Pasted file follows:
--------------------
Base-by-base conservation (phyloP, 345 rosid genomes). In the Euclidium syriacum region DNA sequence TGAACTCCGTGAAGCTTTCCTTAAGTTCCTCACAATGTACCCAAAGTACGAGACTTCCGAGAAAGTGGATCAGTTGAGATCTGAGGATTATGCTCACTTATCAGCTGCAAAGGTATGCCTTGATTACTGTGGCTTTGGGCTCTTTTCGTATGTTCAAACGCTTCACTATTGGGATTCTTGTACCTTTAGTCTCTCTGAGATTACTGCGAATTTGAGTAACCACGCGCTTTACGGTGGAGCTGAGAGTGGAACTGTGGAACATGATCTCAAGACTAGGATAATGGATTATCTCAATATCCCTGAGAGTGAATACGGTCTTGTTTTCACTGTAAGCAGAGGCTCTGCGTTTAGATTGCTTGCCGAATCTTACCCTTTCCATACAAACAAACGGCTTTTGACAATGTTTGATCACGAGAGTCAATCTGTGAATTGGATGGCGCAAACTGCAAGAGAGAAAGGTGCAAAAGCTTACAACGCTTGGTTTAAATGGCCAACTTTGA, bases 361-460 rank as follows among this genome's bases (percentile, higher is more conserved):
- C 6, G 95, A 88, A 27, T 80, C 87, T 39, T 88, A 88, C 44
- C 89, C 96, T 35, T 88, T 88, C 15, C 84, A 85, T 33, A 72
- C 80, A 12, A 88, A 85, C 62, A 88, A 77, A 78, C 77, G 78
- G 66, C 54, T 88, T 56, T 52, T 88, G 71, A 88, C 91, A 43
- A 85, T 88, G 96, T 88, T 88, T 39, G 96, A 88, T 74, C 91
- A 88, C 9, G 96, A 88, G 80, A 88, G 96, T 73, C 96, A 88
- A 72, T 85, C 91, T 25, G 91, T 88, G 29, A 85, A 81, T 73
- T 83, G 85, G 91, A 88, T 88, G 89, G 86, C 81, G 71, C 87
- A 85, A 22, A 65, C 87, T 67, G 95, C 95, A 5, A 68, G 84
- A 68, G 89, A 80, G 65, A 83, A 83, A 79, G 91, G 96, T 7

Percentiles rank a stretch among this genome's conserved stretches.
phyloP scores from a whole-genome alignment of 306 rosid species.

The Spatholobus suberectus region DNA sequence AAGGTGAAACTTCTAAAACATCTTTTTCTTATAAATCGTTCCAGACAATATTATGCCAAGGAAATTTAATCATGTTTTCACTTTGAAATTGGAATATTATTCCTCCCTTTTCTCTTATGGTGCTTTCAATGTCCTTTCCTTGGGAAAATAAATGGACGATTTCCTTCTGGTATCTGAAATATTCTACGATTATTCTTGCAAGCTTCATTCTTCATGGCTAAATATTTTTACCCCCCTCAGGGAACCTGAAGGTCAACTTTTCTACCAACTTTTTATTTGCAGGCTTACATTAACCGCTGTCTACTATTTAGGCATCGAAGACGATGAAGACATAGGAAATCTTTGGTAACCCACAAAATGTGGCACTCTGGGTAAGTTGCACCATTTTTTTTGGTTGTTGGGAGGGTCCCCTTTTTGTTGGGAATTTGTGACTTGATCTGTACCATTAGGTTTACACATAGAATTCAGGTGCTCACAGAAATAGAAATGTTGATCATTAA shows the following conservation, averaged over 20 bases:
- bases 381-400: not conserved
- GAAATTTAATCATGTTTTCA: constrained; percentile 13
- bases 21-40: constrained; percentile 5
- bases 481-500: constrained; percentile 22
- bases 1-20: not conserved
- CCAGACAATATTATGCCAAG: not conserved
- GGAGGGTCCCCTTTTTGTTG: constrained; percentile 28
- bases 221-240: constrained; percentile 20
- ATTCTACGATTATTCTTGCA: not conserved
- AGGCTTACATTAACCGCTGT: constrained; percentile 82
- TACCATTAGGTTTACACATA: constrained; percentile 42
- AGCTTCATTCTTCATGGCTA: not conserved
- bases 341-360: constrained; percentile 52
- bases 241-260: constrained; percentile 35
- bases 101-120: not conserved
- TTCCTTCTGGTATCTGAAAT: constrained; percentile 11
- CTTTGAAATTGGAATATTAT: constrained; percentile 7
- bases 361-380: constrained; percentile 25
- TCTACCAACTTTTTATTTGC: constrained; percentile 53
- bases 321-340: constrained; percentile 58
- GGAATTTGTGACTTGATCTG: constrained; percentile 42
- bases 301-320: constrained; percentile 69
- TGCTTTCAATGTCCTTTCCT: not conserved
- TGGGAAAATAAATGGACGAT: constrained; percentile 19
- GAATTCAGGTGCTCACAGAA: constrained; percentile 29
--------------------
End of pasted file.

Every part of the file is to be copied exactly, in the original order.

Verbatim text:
Base-by-base conservation (phyloP, 345 rosid genomes). In the Euclidium syriacum region DNA sequence TGAACTCCGTGAAGCTTTCCTTAAGTTCCTCACAATGTACCCAAAGTACGAGACTTCCGAGAAAGTGGATCAGTTGAGATCTGAGGATTATGCTCACTTATCAGCTGCAAAGGTATGCCTTGATTACTGTGGCTTTGGGCTCTTTTCGTATGTTCAAACGCTTCACTATTGGGATTCTTGTACCTTTAGTCTCTCTGAGATTACTGCGAATTTGAGTAACCACGCGCTTTACGGTGGAGCTGAGAGTGGAACTGTGGAACATGATCTCAAGACTAGGATAATGGATTATCTCAATATCCCTGAGAGTGAATACGGTCTTGTTTTCACTGTAAGCAGAGGCTCTGCGTTTAGATTGCTTGCCGAATCTTACCCTTTCCATACAAACAAACGGCTTTTGACAATGTTTGATCACGAGAGTCAATCTGTGAATTGGATGGCGCAAACTGCAAGAGAGAAAGGTGCAAAAGCTTACAACGCTTGGTTTAAATGGCCAACTTTGA, bases 361-460 rank as follows among this genome's bases (percentile, higher is more conserved):
- C 6, G 95, A 88, A 27, T 80, C 87, T 39, T 88, A 88, C 44
- C 89, C 96, T 35, T 88, T 88, C 15, C 84, A 85, T 33, A 72
- C 80, A 12, A 88, A 85, C 62, A 88, A 77, A 78, C 77, G 78
- G 66, C 54, T 88, T 56, T 52, T 88, G 71, A 88, C 91, A 43
- A 85, T 88, G 96, T 88, T 88, T 39, G 96, A 88, T 74, C 91
- A 88, C 9, G 96, A 88, G 80, A 88, G 96, T 73, C 96, A 88
- A 72, T 85, C 91, T 25, G 91, T 88, G 29, A 85, A 81, T 73
- T 83, G 85, G 91, A 88, T 88, G 89, G 86, C 81, G 71, C 87
- A 85, A 22, A 65, C 87, T 67, G 95, C 95, A 5, A 68, G 84
- A 68, G 89, A 80, G 65, A 83, A 83, A 79, G 91, G 96, T 7

Percentiles rank a stretch among this genome's conserved stretches.
phyloP scores from a whole-genome alignment of 306 rosid species.

The Spatholobus suberectus region DNA sequence AAGGTGAAACTTCTAAAACATCTTTTTCTTATAAATCGTTCCAGACAATATTATGCCAAGGAAATTTAATCATGTTTTCACTTTGAAATTGGAATATTATTCCTCCCTTTTCTCTTATGGTGCTTTCAATGTCCTTTCCTTGGGAAAATAAATGGACGATTTCCTTCTGGTATCTGAAATATTCTACGATTATTCTTGCAAGCTTCATTCTTCATGGCTAAATATTTTTACCCCCCTCAGGGAACCTGAAGGTCAACTTTTCTACCAACTTTTTATTTGCAGGCTTACATTAACCGCTGTCTACTATTTAGGCATCGAAGACGATGAAGACATAGGAAATCTTTGGTAACCCACAAAATGTGGCACTCTGGGTAAGTTGCACCATTTTTTTTGGTTGTTGGGAGGGTCCCCTTTTTGTTGGGAATTTGTGACTTGATCTGTACCATTAGGTTTACACATAGAATTCAGGTGCTCACAGAAATAGAAATGTTGATCATTAA shows the following conservation, averaged over 20 bases:
- bases 381-400: not conserved
- GAAATTTAATCATGTTTTCA: constrained; percentile 13
- bases 21-40: constrained; percentile 5
- bases 481-500: constrained; percentile 22
- bases 1-20: not conserved
- CCAGACAATATTATGCCAAG: not conserved
- GGAGGGTCCCCTTTTTGTTG: constrained; percentile 28
- bases 221-240: constrained; percentile 20
- ATTCTACGATTATTCTTGCA: not conserved
- AGGCTTACATTAACCGCTGT: constrained; percentile 82
- TACCATTAGGTTTACACATA: constrained; percentile 42
- AGCTTCATTCTTCATGGCTA: not conserved
- bases 341-360: constrained; percentile 52
- bases 241-260: constrained; percentile 35
- bases 101-120: not conserved
- TTCCTTCTGGTATCTGAAAT: constrained; percentile 11
- CTTTGAAATTGGAATATTAT: constrained; percentile 7
- bases 361-380: constrained; percentile 25
- TCTACCAACTTTTTATTTGC: constrained; percentile 53
- bases 321-340: constrained; percentile 58
- GGAATTTGTGACTTGATCTG: constrained; percentile 42
- bases 301-320: constrained; percentile 69
- TGCTTTCAATGTCCTTTCCT: not conserved
- TGGGAAAATAAATGGACGAT: constrained; percentile 19
- GAATTCAGGTGCTCACAGAA: constrained; percentile 29